The protection of radars and communications equipment is gaining higher visibility within the Department of Defense following the 2020 creation of its electromagnetic superiority strategy, according to a top official.
Electromagnetic superiority takes the holistic view across the entire spectrum as opposed to focusing on singular areas. As a result, one of the areas that has been neglected and overlooked over the years is electronic protection, said David Tremper, director for electronic warfare in the Office of the Undersecretary of Defense for Acquisition and Sustainment.
Electronic protection, which notionally fits under the larger banner of electronic warfare, has historically involved the defense of radars, communications systems and systems that deal with position, navigation and timing (PNT). Conversely, these are typically outside the purview of electronic attack — the art of jamming systems — and electronic support, which deals with sensing the environment. Taken together, those two concepts have been commonly referred to as electronic warfare, often excluding electronic protection.
“Historically, what I’ve been seeing is that when we have a conversation about EMS survivability, it immediately migrates towards EW and the question is [with] EW, how are you going to achieve EMS survivability and how does our EW map against their EW? What I’ve been pointing out is that our EW systems don’t attack their EW systems; our EW systems attack their radars, their comms and their PNT,” Tremper said at a virtual event hosted by the Hudson Institute Wednesday. “The question we should be asking is: How do our systems stand up to EMS/EW attack, right? How do our radars perform, how do our comms perform, how do our PNT perform?”
Tremper has championed electronic protection since taking his position, noting that it often gets cut from budgets and overlooked because it isn’t thought of until conflict starts and enemies begin actually jamming friendly systems. Contrast that with the use of jamming and sensing systems during the so-called competition phase of operations short of armed conflict, which the U.S. currently finds itself in with top competitors such as Russia and China.
Tremper pointed to the conflict in Ukraine, noting the importance of assured communications and how they are a particularly important aspect of warfare.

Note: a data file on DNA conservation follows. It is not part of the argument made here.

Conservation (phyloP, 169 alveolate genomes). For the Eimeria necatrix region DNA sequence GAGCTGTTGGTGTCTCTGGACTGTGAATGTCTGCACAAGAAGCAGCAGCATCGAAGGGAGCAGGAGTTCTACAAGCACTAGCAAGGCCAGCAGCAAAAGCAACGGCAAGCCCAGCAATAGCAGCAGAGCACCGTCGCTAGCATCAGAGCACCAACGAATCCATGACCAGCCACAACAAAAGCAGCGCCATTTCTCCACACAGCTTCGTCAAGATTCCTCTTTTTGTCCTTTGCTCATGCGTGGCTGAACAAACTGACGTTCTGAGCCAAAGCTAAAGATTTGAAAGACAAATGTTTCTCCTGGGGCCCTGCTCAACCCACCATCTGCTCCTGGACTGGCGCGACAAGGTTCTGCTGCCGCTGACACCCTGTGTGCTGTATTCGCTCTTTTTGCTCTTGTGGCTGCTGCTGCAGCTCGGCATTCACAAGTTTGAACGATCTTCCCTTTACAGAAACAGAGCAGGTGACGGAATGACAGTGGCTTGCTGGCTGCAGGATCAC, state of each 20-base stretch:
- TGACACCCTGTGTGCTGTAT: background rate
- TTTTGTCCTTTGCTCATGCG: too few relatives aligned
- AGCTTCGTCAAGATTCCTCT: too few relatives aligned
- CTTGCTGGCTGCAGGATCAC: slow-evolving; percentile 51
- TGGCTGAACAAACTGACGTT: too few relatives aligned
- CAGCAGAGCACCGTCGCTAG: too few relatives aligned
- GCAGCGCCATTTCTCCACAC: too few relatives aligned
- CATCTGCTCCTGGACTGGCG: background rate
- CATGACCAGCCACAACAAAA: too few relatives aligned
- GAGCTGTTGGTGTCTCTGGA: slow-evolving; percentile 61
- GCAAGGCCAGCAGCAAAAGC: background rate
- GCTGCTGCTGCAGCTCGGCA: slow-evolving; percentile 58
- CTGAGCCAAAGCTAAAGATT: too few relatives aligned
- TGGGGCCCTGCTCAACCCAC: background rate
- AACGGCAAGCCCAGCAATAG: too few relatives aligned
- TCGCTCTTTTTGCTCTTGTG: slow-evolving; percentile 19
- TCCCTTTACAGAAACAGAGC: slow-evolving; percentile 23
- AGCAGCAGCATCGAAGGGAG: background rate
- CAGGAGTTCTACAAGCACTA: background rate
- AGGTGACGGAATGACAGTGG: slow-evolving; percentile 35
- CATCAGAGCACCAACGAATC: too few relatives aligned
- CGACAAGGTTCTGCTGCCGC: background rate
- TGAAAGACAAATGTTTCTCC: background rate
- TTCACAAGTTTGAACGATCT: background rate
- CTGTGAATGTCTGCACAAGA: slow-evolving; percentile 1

With the new strategy and subsequent implementation plan, finalized last year, electronic protection is coming more into the fold.
“When you start to see that and we see things like EMS survivability showing up in the requirements process and we see exercises showing what the vulnerabilities are when our EMS-using systems are exposed to EW, now we’re starting to get that senior-level attention, we’re starting to get the requirements that people’s feet are being held to the fire that they need to address EMS survivability,” he said.
The superiority strategy and implementation plan created a senior steering group that focuses outside of electronic warfare and creates connective tissue across the electromagnetic spectrum communities, Tremper said.
Prior to this, the electronic warfare community would talk about challenges to radars and communications systems, but there wasn’t a cross-cutting organization to work together to communicate the issues.
Now, the electronic warfare executive committee can take lessons learned about what electronic warfare effects had on radars and communications systems and bring them to the senior steering group to share with the other electromagnetic spectrum communities, Tremper said.
“From a programmatic perspective, we’re seeing the requirements migrate to EMS survivability so that now the EW community can highlight where we have EP vulnerabilities and now we have the infrastructure created through the implementation plan that allows that message to be propagated across EMS users and then action to be taken and not perceived as an aggressive move on one community or another,” he said.